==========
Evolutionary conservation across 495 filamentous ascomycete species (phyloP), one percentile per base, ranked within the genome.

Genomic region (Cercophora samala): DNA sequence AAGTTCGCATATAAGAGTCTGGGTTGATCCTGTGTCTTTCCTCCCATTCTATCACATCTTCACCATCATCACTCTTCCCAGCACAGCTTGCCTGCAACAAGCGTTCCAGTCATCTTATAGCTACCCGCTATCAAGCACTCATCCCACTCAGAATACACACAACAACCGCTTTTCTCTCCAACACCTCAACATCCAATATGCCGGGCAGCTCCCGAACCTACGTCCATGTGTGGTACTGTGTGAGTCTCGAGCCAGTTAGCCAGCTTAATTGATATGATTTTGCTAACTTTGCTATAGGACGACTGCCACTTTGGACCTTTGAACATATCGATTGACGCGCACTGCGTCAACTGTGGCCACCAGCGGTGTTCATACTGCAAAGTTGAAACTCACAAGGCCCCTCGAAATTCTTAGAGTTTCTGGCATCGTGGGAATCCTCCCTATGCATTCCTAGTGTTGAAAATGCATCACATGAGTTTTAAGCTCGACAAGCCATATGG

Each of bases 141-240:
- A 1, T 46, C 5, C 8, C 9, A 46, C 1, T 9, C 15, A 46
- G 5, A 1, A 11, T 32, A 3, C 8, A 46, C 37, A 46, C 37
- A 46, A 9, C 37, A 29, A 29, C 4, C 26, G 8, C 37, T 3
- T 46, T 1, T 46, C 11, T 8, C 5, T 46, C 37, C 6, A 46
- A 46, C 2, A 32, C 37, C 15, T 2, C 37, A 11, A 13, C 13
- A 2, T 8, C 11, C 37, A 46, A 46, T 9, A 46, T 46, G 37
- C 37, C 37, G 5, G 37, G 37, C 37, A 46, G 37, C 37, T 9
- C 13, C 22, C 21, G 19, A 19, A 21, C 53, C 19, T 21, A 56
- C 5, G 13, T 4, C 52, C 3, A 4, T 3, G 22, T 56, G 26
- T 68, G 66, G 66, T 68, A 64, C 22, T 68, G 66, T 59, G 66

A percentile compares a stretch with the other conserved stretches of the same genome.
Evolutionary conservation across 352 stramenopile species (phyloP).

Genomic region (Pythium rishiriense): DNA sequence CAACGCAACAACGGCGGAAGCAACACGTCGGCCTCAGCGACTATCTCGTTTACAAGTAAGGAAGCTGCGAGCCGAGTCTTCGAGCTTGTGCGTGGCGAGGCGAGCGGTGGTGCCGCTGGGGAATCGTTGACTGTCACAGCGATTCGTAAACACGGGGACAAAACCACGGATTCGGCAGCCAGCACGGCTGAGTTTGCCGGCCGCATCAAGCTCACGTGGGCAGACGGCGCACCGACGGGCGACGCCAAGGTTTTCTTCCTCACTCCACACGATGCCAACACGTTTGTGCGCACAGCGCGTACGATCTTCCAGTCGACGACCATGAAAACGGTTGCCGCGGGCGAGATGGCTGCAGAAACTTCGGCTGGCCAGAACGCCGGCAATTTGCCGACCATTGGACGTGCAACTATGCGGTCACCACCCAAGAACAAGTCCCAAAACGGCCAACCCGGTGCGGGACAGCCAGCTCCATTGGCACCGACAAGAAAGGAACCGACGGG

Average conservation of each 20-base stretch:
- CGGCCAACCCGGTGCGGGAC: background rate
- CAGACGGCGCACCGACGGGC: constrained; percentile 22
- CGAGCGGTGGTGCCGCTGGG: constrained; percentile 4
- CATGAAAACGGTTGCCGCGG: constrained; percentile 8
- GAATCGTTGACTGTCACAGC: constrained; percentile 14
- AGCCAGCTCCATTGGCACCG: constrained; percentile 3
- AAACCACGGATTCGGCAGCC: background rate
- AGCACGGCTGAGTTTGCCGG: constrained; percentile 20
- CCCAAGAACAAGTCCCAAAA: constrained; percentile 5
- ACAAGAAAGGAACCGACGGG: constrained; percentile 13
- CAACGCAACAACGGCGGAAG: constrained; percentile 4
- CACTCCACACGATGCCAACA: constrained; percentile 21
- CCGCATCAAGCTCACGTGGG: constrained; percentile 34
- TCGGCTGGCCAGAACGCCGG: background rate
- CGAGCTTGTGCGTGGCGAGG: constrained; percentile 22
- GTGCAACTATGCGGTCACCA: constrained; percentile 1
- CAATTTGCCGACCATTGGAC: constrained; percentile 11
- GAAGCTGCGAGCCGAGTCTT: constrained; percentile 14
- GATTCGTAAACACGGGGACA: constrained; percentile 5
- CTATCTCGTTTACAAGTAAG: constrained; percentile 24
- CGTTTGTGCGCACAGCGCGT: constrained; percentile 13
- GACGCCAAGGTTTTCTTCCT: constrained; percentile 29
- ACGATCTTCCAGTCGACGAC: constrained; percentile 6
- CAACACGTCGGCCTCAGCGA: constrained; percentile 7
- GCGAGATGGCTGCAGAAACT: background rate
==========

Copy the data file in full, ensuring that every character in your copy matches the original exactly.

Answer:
Evolutionary conservation across 495 filamentous ascomycete species (phyloP), one percentile per base, ranked within the genome.

Genomic region (Cercophora samala): DNA sequence AAGTTCGCATATAAGAGTCTGGGTTGATCCTGTGTCTTTCCTCCCATTCTATCACATCTTCACCATCATCACTCTTCCCAGCACAGCTTGCCTGCAACAAGCGTTCCAGTCATCTTATAGCTACCCGCTATCAAGCACTCATCCCACTCAGAATACACACAACAACCGCTTTTCTCTCCAACACCTCAACATCCAATATGCCGGGCAGCTCCCGAACCTACGTCCATGTGTGGTACTGTGTGAGTCTCGAGCCAGTTAGCCAGCTTAATTGATATGATTTTGCTAACTTTGCTATAGGACGACTGCCACTTTGGACCTTTGAACATATCGATTGACGCGCACTGCGTCAACTGTGGCCACCAGCGGTGTTCATACTGCAAAGTTGAAACTCACAAGGCCCCTCGAAATTCTTAGAGTTTCTGGCATCGTGGGAATCCTCCCTATGCATTCCTAGTGTTGAAAATGCATCACATGAGTTTTAAGCTCGACAAGCCATATGG

Each of bases 141-240:
- A 1, T 46, C 5, C 8, C 9, A 46, C 1, T 9, C 15, A 46
- G 5, A 1, A 11, T 32, A 3, C 8, A 46, C 37, A 46, C 37
- A 46, A 9, C 37, A 29, A 29, C 4, C 26, G 8, C 37, T 3
- T 46, T 1, T 46, C 11, T 8, C 5, T 46, C 37, C 6, A 46
- A 46, C 2, A 32, C 37, C 15, T 2, C 37, A 11, A 13, C 13
- A 2, T 8, C 11, C 37, A 46, A 46, T 9, A 46, T 46, G 37
- C 37, C 37, G 5, G 37, G 37, C 37, A 46, G 37, C 37, T 9
- C 13, C 22, C 21, G 19, A 19, A 21, C 53, C 19, T 21, A 56
- C 5, G 13, T 4, C 52, C 3, A 4, T 3, G 22, T 56, G 26
- T 68, G 66, G 66, T 68, A 64, C 22, T 68, G 66, T 59, G 66

A percentile compares a stretch with the other conserved stretches of the same genome.
Evolutionary conservation across 352 stramenopile species (phyloP).

Genomic region (Pythium rishiriense): DNA sequence CAACGCAACAACGGCGGAAGCAACACGTCGGCCTCAGCGACTATCTCGTTTACAAGTAAGGAAGCTGCGAGCCGAGTCTTCGAGCTTGTGCGTGGCGAGGCGAGCGGTGGTGCCGCTGGGGAATCGTTGACTGTCACAGCGATTCGTAAACACGGGGACAAAACCACGGATTCGGCAGCCAGCACGGCTGAGTTTGCCGGCCGCATCAAGCTCACGTGGGCAGACGGCGCACCGACGGGCGACGCCAAGGTTTTCTTCCTCACTCCACACGATGCCAACACGTTTGTGCGCACAGCGCGTACGATCTTCCAGTCGACGACCATGAAAACGGTTGCCGCGGGCGAGATGGCTGCAGAAACTTCGGCTGGCCAGAACGCCGGCAATTTGCCGACCATTGGACGTGCAACTATGCGGTCACCACCCAAGAACAAGTCCCAAAACGGCCAACCCGGTGCGGGACAGCCAGCTCCATTGGCACCGACAAGAAAGGAACCGACGGG

Average conservation of each 20-base stretch:
- CGGCCAACCCGGTGCGGGAC: background rate
- CAGACGGCGCACCGACGGGC: constrained; percentile 22
- CGAGCGGTGGTGCCGCTGGG: constrained; percentile 4
- CATGAAAACGGTTGCCGCGG: constrained; percentile 8
- GAATCGTTGACTGTCACAGC: constrained; percentile 14
- AGCCAGCTCCATTGGCACCG: constrained; percentile 3
- AAACCACGGATTCGGCAGCC: background rate
- AGCACGGCTGAGTTTGCCGG: constrained; percentile 20
- CCCAAGAACAAGTCCCAAAA: constrained; percentile 5
- ACAAGAAAGGAACCGACGGG: constrained; percentile 13
- CAACGCAACAACGGCGGAAG: constrained; percentile 4
- CACTCCACACGATGCCAACA: constrained; percentile 21
- CCGCATCAAGCTCACGTGGG: constrained; percentile 34
- TCGGCTGGCCAGAACGCCGG: background rate
- CGAGCTTGTGCGTGGCGAGG: constrained; percentile 22
- GTGCAACTATGCGGTCACCA: constrained; percentile 1
- CAATTTGCCGACCATTGGAC: constrained; percentile 11
- GAAGCTGCGAGCCGAGTCTT: constrained; percentile 14
- GATTCGTAAACACGGGGACA: constrained; percentile 5
- CTATCTCGTTTACAAGTAAG: constrained; percentile 24
- CGTTTGTGCGCACAGCGCGT: constrained; percentile 13
- GACGCCAAGGTTTTCTTCCT: constrained; percentile 29
- ACGATCTTCCAGTCGACGAC: constrained; percentile 6
- CAACACGTCGGCCTCAGCGA: constrained; percentile 7
- GCGAGATGGCTGCAGAAACT: background rate